Test-First/Test-Driven Development

TylerHutchison
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Post: #16
For people who are not going to read a lengthy post about why Unit testing is "for teh win."

I guess you have several options when it comes to testing:

1) No testing: uhhh well good luck...

2) Home brew erratic testing: This might seem faster for you because you can test things using print lines and you don't need to learn any sort of testing framework, but doing this tends to make your code base very cluttered. Unit testing will allow you to keep tests separate from your code, which will make your code easier to read.

3) Final Testing Phase (similar to testing with a Waterfall Model): You test all of your code at the very end of the project to make sure it works. This will become a nightmare when you try to debug your entire code base all at once. Testing your code often times will help you uncover flaws in your design, so if you are saving all of your testing for the end it will not be as helpful.

4)Test first design with Unit Tests: YAY!! I know it may seem like a hassle to set up unit tests. But if you make the effort to learn how to use them you will save yourself loads of time debugging. Also, it may seem goofy having to write tests in a specific way, but they are really not that complex, just start using them. With practice writing unit tests becomes intuitive, and writing them before you code will really force you to think about the exact function you need your piece of code to accomplish.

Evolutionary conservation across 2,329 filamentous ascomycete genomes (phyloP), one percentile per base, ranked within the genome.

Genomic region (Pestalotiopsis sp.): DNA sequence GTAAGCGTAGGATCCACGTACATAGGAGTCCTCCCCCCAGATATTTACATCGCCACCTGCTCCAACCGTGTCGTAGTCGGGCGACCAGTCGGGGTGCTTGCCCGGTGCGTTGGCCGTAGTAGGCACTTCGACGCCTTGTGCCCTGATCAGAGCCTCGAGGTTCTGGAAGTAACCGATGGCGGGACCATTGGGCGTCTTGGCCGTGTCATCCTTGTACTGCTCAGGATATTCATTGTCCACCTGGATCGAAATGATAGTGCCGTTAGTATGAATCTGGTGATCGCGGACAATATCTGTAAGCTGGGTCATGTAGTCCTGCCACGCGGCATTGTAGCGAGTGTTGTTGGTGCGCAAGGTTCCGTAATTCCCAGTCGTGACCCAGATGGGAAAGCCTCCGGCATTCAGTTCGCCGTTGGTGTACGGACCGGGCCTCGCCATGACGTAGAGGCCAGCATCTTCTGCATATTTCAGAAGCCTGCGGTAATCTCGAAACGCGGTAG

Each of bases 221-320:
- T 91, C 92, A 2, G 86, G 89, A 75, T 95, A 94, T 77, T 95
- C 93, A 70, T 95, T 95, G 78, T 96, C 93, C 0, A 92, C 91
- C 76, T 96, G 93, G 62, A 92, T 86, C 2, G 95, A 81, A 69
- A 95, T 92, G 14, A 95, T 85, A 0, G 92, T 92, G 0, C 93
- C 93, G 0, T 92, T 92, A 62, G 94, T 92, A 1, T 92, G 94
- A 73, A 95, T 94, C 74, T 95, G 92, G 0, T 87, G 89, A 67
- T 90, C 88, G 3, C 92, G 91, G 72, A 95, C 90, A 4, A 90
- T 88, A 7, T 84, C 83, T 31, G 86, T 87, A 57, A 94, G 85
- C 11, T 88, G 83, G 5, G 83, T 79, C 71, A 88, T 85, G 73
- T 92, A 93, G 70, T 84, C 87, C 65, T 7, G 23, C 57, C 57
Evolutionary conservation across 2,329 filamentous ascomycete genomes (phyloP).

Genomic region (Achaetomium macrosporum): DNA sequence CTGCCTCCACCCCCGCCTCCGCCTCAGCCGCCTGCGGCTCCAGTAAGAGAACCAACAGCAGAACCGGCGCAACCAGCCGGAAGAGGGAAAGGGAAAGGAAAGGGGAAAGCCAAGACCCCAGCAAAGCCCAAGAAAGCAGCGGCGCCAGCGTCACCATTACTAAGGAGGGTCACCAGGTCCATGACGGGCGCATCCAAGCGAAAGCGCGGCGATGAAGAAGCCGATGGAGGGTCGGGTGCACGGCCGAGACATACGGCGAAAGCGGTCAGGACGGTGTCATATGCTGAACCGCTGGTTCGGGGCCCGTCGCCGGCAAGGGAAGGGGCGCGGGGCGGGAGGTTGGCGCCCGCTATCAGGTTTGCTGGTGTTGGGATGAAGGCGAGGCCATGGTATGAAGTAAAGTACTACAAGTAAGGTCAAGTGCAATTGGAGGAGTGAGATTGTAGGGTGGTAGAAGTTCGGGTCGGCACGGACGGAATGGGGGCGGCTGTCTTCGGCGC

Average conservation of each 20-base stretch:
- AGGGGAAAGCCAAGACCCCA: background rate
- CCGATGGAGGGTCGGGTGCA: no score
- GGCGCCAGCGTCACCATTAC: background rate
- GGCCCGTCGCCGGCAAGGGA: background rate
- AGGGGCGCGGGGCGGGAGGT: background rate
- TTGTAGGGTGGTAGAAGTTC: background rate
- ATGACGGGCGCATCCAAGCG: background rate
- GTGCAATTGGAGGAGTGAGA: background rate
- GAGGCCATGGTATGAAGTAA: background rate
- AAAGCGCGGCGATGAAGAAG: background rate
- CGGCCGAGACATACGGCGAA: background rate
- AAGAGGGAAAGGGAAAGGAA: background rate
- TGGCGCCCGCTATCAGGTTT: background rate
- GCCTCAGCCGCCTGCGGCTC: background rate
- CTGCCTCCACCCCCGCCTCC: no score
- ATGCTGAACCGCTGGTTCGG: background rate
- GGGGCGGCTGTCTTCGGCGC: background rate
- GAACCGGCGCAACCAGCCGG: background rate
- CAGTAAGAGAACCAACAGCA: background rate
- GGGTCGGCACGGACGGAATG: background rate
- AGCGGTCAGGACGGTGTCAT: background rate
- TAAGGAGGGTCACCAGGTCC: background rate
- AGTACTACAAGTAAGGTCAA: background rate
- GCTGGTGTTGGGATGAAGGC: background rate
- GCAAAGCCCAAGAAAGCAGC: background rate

P.S. Hokan, thinking about someone unit testing Microsoft Office made me "LOL"
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⌘-R in Chief
Posts: 1,265
Joined: 2002.05
Post: #17
Can you believe they actually teach us the Waterfall method in university? For huuuge projects! What moron decided that was a good idea?

Anyway, there's a 5th option you didn't mention which is to write the code and run it and test it with a bunch of inputs while executing as opposed to writing code-level tests.
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Luminary
Posts: 5,143
Joined: 2002.04
Post: #18
If you're going to "integration test" the product as a whole, you'll either need a massive test team to be able to cover all the ground every release, or you'll need an automated approach (again, Eggplant or AppleScript can help).

Ultimately though, if you're having trouble testing something, find someone who claims to know how, plonk your code down in front of them, and say "go" Wink There are a few outcomes, of course -- they tell you to redesign your code (helpful, though perhaps not immediately so), they write a test (helpful), or they go "oh my god I have no idea how to test this" (unhelpful, but at least you don't have to feel stupid or guilty) Smile
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